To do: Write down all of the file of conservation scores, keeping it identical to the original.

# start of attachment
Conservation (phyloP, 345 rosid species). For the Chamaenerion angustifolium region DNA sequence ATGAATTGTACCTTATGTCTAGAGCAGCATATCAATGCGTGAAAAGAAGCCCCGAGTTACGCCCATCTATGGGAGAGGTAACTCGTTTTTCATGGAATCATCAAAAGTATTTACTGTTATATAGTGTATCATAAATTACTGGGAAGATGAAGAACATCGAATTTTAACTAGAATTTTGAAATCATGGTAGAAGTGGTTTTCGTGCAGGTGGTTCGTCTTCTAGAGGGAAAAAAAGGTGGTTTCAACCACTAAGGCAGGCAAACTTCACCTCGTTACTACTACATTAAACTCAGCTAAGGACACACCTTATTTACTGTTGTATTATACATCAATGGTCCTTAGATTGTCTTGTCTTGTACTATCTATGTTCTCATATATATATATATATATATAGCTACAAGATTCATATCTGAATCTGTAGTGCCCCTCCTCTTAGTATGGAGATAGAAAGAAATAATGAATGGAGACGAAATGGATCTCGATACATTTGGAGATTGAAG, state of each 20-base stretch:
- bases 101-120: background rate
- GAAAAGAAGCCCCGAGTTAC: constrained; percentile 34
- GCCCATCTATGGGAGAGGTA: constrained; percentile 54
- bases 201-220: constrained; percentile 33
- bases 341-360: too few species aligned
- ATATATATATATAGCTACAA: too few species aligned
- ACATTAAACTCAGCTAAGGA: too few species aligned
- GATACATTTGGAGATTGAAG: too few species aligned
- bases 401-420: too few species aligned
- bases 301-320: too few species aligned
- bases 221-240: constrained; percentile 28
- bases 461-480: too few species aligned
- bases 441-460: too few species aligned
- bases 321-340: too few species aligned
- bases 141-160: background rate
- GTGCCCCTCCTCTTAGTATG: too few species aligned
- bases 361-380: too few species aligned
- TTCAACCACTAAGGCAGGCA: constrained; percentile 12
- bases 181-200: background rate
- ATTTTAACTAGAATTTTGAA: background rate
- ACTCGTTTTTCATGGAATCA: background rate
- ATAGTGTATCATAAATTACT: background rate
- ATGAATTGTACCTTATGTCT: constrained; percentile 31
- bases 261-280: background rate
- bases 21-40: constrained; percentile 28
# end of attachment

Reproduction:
Conservation (phyloP, 345 rosid species). For the Chamaenerion angustifolium region DNA sequence ATGAATTGTACCTTATGTCTAGAGCAGCATATCAATGCGTGAAAAGAAGCCCCGAGTTACGCCCATCTATGGGAGAGGTAACTCGTTTTTCATGGAATCATCAAAAGTATTTACTGTTATATAGTGTATCATAAATTACTGGGAAGATGAAGAACATCGAATTTTAACTAGAATTTTGAAATCATGGTAGAAGTGGTTTTCGTGCAGGTGGTTCGTCTTCTAGAGGGAAAAAAAGGTGGTTTCAACCACTAAGGCAGGCAAACTTCACCTCGTTACTACTACATTAAACTCAGCTAAGGACACACCTTATTTACTGTTGTATTATACATCAATGGTCCTTAGATTGTCTTGTCTTGTACTATCTATGTTCTCATATATATATATATATATATAGCTACAAGATTCATATCTGAATCTGTAGTGCCCCTCCTCTTAGTATGGAGATAGAAAGAAATAATGAATGGAGACGAAATGGATCTCGATACATTTGGAGATTGAAG, state of each 20-base stretch:
- bases 101-120: background rate
- GAAAAGAAGCCCCGAGTTAC: constrained; percentile 34
- GCCCATCTATGGGAGAGGTA: constrained; percentile 54
- bases 201-220: constrained; percentile 33
- bases 341-360: too few species aligned
- ATATATATATATAGCTACAA: too few species aligned
- ACATTAAACTCAGCTAAGGA: too few species aligned
- GATACATTTGGAGATTGAAG: too few species aligned
- bases 401-420: too few species aligned
- bases 301-320: too few species aligned
- bases 221-240: constrained; percentile 28
- bases 461-480: too few species aligned
- bases 441-460: too few species aligned
- bases 321-340: too few species aligned
- bases 141-160: background rate
- GTGCCCCTCCTCTTAGTATG: too few species aligned
- bases 361-380: too few species aligned
- TTCAACCACTAAGGCAGGCA: constrained; percentile 12
- bases 181-200: background rate
- ATTTTAACTAGAATTTTGAA: background rate
- ACTCGTTTTTCATGGAATCA: background rate
- ATAGTGTATCATAAATTACT: background rate
- ATGAATTGTACCTTATGTCT: constrained; percentile 31
- bases 261-280: background rate
- bases 21-40: constrained; percentile 28